Never disclose proprietary or confidential information about our firm or our clients in your posts or responses/comments.
If in doubt, don’t!
CONFIDENTIALITY AND PRIVACY
Don’t disclose confidential information. Honor the terms of your contracts with the firm and contracts we have with any client. Do not disclose or use confidential or proprietary information of the firm or any client in any form of online media. Sharing this type of information, even unintentionally, can result in legal action against you, the firm or the client.
Avoid forums where there is little control over what you know to be confidential information. In the world of social networking, there is often a breach of confidentiality when someone emails an attorney or posts a comment congratulating him or her on representation of a specific client or on a specific case. Often, these things are being discussed in social network circles – it’s how attorneys are establishing credibility – so be very selective and thoughtful about where you post and how you reply – or don’t.
Respect the privacy of your partners and associates, as well as the opinions of others. Before sharing a comment, post, picture or video about a client or other attorney through any type of social media or network, obtaining the client’s or attorney’s consent is not only a courtesy; it is a requirement.
POTENTIAL CONFLICTS AND RED FLAGS
Get prior approval for a post when:
Responding to a negative post. If a blogger or any other online participant posts an inaccurate, accusatory or negative comment about the firm or any firm clients, do not engage in the conversation without prior approval of (NAME).
Posting recommendations for colleagues. Recommending colleagues is a tool of professional social networking sites. The recommendations and comments you post about other current and former firm attorneys can have consequences, even if you are making the recommendations personally and not on behalf of the firm. Therefore, we ask that you clear all potential recommendations and comments with (NAME) for anyone who is or was ever associated with the firm. [NOTE to creator of policy: You could give a time limit, such as “anyone associated with the firm in the past # years.”]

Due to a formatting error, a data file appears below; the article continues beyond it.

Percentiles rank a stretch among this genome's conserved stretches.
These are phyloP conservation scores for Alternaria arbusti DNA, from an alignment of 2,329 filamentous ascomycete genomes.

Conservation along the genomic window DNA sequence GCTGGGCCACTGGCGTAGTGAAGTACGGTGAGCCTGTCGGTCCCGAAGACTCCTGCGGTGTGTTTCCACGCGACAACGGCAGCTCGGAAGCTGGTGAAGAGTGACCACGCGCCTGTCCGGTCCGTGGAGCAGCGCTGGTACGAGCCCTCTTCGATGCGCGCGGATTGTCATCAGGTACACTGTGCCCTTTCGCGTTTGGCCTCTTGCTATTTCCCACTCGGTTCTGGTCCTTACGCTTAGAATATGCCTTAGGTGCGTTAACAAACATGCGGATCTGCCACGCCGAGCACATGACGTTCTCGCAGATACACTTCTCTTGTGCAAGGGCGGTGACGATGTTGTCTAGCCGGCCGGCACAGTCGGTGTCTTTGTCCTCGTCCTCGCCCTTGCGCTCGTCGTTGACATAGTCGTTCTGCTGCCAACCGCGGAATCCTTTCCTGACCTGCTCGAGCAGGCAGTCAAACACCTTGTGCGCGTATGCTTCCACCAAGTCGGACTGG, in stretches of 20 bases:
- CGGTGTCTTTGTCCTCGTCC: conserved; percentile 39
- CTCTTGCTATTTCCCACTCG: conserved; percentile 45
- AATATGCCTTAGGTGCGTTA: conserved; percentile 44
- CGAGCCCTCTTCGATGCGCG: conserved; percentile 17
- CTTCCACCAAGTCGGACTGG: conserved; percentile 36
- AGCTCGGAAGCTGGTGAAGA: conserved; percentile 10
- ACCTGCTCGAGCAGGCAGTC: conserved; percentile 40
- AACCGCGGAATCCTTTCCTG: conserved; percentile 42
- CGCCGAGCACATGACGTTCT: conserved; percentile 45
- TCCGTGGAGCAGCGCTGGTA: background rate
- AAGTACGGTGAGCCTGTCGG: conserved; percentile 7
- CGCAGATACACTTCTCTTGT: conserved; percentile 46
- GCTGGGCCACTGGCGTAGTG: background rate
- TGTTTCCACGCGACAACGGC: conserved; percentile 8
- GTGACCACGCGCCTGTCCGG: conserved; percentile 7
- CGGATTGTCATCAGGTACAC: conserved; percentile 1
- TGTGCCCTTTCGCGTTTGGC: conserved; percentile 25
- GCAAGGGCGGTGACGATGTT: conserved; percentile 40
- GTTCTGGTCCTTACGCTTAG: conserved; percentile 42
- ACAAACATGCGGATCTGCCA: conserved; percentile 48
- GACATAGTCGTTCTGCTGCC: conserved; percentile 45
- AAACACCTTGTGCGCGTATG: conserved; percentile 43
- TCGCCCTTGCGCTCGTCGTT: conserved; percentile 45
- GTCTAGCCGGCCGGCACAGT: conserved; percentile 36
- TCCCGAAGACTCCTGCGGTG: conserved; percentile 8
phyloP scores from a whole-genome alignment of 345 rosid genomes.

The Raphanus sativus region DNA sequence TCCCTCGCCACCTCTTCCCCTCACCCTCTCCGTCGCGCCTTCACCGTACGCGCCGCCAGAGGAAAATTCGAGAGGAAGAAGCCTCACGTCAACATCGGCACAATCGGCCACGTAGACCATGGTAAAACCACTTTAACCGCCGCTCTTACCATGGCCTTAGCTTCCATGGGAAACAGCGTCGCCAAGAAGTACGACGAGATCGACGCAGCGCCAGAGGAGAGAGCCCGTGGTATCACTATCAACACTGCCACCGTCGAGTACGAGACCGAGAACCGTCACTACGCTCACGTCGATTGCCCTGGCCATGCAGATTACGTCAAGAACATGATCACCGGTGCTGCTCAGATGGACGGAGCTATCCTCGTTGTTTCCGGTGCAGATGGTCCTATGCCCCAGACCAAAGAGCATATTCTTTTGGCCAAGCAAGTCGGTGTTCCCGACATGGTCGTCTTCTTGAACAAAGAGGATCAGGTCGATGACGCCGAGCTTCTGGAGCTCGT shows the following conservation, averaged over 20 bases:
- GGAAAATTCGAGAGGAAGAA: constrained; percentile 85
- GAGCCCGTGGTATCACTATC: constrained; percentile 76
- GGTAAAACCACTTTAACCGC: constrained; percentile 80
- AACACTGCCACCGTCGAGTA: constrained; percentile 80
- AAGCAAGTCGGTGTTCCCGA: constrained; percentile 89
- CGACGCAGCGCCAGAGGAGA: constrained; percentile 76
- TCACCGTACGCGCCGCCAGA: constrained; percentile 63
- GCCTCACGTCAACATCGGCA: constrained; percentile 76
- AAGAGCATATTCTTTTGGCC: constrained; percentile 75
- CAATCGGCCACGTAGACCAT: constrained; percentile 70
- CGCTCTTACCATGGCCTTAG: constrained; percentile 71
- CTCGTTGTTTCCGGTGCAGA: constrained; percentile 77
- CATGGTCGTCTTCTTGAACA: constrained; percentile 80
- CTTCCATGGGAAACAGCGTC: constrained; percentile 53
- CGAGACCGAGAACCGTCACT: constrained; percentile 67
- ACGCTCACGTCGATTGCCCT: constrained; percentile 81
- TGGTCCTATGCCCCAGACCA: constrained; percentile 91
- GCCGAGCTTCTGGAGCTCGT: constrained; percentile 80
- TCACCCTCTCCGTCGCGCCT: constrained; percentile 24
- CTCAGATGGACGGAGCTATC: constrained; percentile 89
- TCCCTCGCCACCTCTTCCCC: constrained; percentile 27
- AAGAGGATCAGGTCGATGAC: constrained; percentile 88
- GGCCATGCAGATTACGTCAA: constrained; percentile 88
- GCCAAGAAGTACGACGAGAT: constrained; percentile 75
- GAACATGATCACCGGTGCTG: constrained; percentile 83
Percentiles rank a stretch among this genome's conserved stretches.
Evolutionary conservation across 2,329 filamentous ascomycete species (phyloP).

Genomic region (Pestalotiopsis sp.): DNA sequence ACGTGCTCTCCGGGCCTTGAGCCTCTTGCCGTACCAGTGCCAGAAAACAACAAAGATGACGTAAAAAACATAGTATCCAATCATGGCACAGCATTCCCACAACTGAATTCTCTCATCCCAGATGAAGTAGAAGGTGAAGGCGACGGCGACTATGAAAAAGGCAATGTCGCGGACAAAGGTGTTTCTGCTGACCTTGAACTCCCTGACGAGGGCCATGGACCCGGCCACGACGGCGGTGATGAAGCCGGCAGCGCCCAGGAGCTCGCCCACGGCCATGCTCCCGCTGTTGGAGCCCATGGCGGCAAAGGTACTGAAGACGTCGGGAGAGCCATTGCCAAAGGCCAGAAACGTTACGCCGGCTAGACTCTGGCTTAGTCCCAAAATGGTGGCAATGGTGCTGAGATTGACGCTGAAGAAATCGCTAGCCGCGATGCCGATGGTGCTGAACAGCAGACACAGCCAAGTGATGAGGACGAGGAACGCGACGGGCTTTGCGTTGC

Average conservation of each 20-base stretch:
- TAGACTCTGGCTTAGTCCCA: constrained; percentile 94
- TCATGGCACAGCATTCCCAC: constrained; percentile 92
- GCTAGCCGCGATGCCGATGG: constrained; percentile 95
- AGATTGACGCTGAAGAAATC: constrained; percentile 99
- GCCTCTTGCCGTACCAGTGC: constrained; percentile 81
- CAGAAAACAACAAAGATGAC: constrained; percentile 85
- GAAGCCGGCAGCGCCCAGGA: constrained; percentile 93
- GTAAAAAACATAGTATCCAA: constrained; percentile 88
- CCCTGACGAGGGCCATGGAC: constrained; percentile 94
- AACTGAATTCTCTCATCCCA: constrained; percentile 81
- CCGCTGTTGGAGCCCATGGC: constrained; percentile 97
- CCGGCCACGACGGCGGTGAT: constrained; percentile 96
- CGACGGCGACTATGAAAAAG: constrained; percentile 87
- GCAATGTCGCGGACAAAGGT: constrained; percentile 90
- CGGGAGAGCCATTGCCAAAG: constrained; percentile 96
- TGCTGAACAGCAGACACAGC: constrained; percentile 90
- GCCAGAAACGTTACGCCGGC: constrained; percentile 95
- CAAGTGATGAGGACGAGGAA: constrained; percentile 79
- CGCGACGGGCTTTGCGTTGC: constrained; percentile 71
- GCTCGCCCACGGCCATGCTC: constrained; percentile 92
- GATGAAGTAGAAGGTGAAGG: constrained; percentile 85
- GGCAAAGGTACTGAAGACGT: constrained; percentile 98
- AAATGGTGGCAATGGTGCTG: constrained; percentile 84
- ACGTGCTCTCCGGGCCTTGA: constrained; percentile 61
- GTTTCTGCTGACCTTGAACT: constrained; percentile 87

Responding directly to a journalist.
BUILDING YOUR VIRTUAL FOOTPRINT AND YOUR NETWORK
Build a reputation of trust among your clients, media and the public. When you are reaching out to journalists, bloggers, clients or colleagues through social media, take every opportunity to build a reputation of trust and establish yourself as a credible and transparent legal professional.
Don’t use your own personal online relationships or the firm’s network to influence polls or rankings.
When using social networks with your firm email and professional identification, do not “friend” or “connect” with anyone whom you either do not actually know or with whom you have not previously corresponded.
we limit data collected about you and your use of the platform,
your personal information is never for sale,
we use and disclose information to prevent people from abusing the platform, but
we never disclose it for any other reason unless required by law.